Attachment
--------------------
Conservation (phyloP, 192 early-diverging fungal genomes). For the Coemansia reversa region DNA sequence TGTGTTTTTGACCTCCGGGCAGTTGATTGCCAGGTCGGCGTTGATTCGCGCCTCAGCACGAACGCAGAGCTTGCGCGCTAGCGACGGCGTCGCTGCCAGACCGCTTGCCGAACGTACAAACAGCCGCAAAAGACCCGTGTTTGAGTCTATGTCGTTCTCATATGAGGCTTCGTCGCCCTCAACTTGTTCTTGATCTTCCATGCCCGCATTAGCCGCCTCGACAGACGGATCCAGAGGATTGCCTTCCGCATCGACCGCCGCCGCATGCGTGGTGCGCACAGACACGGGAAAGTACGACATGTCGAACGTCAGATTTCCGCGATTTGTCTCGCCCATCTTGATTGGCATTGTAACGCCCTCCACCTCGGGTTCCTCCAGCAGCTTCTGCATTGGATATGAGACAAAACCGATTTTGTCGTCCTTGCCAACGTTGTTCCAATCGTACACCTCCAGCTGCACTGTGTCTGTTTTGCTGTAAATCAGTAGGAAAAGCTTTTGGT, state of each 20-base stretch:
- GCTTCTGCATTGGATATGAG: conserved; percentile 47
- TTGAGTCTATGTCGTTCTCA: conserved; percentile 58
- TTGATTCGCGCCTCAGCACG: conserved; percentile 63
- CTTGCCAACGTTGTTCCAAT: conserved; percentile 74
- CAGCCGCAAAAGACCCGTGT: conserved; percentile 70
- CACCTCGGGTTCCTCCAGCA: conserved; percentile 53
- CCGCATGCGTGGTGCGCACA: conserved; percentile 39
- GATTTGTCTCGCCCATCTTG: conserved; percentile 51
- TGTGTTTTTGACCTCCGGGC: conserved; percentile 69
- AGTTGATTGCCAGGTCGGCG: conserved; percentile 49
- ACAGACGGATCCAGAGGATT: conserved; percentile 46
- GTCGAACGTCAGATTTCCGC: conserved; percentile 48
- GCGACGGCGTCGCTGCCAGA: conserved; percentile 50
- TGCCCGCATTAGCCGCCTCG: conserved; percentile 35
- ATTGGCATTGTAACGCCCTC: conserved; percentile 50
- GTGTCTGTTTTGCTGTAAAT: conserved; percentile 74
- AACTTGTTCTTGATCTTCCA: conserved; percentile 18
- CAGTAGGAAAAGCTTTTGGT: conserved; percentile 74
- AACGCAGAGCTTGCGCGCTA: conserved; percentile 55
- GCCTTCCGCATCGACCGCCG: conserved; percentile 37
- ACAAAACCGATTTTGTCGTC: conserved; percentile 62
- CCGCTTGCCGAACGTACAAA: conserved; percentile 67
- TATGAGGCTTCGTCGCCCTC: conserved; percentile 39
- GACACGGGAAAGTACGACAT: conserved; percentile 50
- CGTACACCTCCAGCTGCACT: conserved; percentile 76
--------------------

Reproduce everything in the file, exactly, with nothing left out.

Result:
Conservation (phyloP, 192 early-diverging fungal genomes). For the Coemansia reversa region DNA sequence TGTGTTTTTGACCTCCGGGCAGTTGATTGCCAGGTCGGCGTTGATTCGCGCCTCAGCACGAACGCAGAGCTTGCGCGCTAGCGACGGCGTCGCTGCCAGACCGCTTGCCGAACGTACAAACAGCCGCAAAAGACCCGTGTTTGAGTCTATGTCGTTCTCATATGAGGCTTCGTCGCCCTCAACTTGTTCTTGATCTTCCATGCCCGCATTAGCCGCCTCGACAGACGGATCCAGAGGATTGCCTTCCGCATCGACCGCCGCCGCATGCGTGGTGCGCACAGACACGGGAAAGTACGACATGTCGAACGTCAGATTTCCGCGATTTGTCTCGCCCATCTTGATTGGCATTGTAACGCCCTCCACCTCGGGTTCCTCCAGCAGCTTCTGCATTGGATATGAGACAAAACCGATTTTGTCGTCCTTGCCAACGTTGTTCCAATCGTACACCTCCAGCTGCACTGTGTCTGTTTTGCTGTAAATCAGTAGGAAAAGCTTTTGGT, state of each 20-base stretch:
- GCTTCTGCATTGGATATGAG: conserved; percentile 47
- TTGAGTCTATGTCGTTCTCA: conserved; percentile 58
- TTGATTCGCGCCTCAGCACG: conserved; percentile 63
- CTTGCCAACGTTGTTCCAAT: conserved; percentile 74
- CAGCCGCAAAAGACCCGTGT: conserved; percentile 70
- CACCTCGGGTTCCTCCAGCA: conserved; percentile 53
- CCGCATGCGTGGTGCGCACA: conserved; percentile 39
- GATTTGTCTCGCCCATCTTG: conserved; percentile 51
- TGTGTTTTTGACCTCCGGGC: conserved; percentile 69
- AGTTGATTGCCAGGTCGGCG: conserved; percentile 49
- ACAGACGGATCCAGAGGATT: conserved; percentile 46
- GTCGAACGTCAGATTTCCGC: conserved; percentile 48
- GCGACGGCGTCGCTGCCAGA: conserved; percentile 50
- TGCCCGCATTAGCCGCCTCG: conserved; percentile 35
- ATTGGCATTGTAACGCCCTC: conserved; percentile 50
- GTGTCTGTTTTGCTGTAAAT: conserved; percentile 74
- AACTTGTTCTTGATCTTCCA: conserved; percentile 18
- CAGTAGGAAAAGCTTTTGGT: conserved; percentile 74
- AACGCAGAGCTTGCGCGCTA: conserved; percentile 55
- GCCTTCCGCATCGACCGCCG: conserved; percentile 37
- ACAAAACCGATTTTGTCGTC: conserved; percentile 62
- CCGCTTGCCGAACGTACAAA: conserved; percentile 67
- TATGAGGCTTCGTCGCCCTC: conserved; percentile 39
- GACACGGGAAAGTACGACAT: conserved; percentile 50
- CGTACACCTCCAGCTGCACT: conserved; percentile 76